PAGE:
Non-violent protests against the Russian President refuse to die down
“After the death of Mahatma Gandhi, there’s nobody left to talk to,” Russia’s leader Vladimir Putin sarcastically joked five years ago commenting on the violations of human rights and freedoms in the West. The Kremlin’s reaction to recent peaceful protests in Moscow has recalled Mr. Putin’s remark.
“It seems that Gandhi has come back to haunt Putin,” the daily Vedomosti said. Indeed, it may be no exaggeration to say the anti-Putin protests that began in December with mass rallies and demonstrations against Mr. Putin’s return as President are increasingly reminiscent of Gandhi’s satyagraha against the British Raj.
Russian protesters have been on the streets and setting up Occupy-type camps in the Russian capital, dispersing at the first police order and offering no resistance when detained. Writers and artists have organised peaceful “strolls” along Moscow boulevards in support of the protests.
“Gandhi successfully used nonviolent resistance to drive the British out of India,” the newspaper noted.
The protesters say they want to transform Russia’s authoritarian political system into genuine democracy. Their demands include enacting new electoral legislation to ensure “fair, transparent and competitive elections,” and having new parliamentary and presidential polls as the election to the Duma in December and for President in March were marred by charges of large-scale falsification.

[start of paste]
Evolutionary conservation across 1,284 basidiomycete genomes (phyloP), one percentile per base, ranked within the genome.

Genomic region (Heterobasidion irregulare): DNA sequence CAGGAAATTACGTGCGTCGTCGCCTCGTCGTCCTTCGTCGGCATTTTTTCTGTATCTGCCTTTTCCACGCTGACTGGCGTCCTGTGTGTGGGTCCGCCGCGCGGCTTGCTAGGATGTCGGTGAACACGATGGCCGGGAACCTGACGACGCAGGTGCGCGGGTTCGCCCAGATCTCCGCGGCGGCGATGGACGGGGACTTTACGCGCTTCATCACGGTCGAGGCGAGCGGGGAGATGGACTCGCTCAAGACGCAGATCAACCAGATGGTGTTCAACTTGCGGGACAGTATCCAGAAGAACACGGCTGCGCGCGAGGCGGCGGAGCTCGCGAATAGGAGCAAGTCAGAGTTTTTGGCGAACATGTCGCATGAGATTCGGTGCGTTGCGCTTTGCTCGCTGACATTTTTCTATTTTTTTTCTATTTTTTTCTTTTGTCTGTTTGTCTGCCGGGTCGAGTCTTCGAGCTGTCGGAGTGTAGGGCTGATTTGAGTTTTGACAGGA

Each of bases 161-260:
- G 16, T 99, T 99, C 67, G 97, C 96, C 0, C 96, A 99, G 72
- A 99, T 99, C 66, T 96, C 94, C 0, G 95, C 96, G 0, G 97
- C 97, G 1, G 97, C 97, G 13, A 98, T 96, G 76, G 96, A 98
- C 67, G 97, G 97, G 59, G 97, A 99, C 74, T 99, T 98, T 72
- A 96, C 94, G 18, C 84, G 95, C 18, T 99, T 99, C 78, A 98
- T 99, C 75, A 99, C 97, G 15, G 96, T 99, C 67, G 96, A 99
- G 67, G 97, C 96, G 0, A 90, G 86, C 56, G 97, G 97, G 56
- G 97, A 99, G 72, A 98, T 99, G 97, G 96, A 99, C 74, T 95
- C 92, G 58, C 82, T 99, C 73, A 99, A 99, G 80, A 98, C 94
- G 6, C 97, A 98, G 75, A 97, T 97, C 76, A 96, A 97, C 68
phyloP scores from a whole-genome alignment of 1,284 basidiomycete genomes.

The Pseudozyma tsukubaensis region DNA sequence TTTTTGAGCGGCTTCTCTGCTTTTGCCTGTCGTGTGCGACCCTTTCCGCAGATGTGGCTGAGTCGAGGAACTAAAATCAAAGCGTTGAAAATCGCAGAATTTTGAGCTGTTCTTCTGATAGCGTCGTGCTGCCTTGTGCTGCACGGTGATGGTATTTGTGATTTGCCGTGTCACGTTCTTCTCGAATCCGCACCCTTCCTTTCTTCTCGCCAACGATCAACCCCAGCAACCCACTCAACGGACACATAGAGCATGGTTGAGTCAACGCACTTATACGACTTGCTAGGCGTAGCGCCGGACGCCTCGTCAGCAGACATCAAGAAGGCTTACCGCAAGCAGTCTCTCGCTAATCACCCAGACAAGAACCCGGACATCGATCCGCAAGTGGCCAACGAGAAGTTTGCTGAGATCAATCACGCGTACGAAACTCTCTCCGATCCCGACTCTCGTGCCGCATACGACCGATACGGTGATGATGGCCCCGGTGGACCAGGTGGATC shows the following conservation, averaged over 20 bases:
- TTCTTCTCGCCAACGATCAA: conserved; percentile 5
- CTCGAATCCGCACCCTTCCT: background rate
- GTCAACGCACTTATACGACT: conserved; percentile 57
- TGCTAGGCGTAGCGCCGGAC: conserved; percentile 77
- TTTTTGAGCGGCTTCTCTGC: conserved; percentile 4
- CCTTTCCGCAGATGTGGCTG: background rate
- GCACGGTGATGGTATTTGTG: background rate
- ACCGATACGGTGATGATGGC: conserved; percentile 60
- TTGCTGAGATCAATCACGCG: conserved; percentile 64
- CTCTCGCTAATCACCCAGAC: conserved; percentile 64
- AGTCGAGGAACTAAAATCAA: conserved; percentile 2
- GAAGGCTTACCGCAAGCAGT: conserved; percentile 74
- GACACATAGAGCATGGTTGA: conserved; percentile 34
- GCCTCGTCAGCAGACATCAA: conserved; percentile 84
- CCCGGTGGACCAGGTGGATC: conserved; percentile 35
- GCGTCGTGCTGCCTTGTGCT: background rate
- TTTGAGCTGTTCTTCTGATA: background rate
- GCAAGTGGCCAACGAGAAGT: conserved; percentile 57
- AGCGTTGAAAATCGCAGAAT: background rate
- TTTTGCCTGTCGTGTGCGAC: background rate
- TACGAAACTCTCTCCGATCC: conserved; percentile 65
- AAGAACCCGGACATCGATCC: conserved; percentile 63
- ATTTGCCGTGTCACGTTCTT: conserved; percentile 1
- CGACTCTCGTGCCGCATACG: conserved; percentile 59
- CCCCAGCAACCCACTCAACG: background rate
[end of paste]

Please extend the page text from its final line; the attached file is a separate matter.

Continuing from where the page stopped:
Initially, Mr. Putin not only welcomed the new civic activism, he also claimed credit for it.
“These changing demands on government, and the fact that the middle class is exiting the narrow world of increasing its own prosperity, are the results of our efforts. We have worked for that to happen,” he wrote in his presidential campaign manifesto.
But now the Russian leader refuses to talk to the opposition. When asked by journalists why the Kremlin was not initiating dialogue with the protesters, his reply was that opposition activists “do not have a common platform, so there is nobody to talk to.”
Indeed, the protests lack structure, programme or formal leaders. Driven by educated urban classes they have so far been largely confined to Moscow and St. Petersburg, but have gathered impressive momentum at least in the Russian capital. Half a dozen rallies and marches organised largely through the internet since December have each gathered tens of thousands of participants. Experts predict that the protest movement will only grow.
For the time being, though, opposition activists are a minority and Mr. Putin is trying to pit them against the majority that supported him in his presidential bid.
One of the first personnel decisions Mr. Putin made after taking office in May was to reward with high government office an engineer from a tank factory who had promised in December to bring his fellow workers to Moscow to help police deal with the protesters.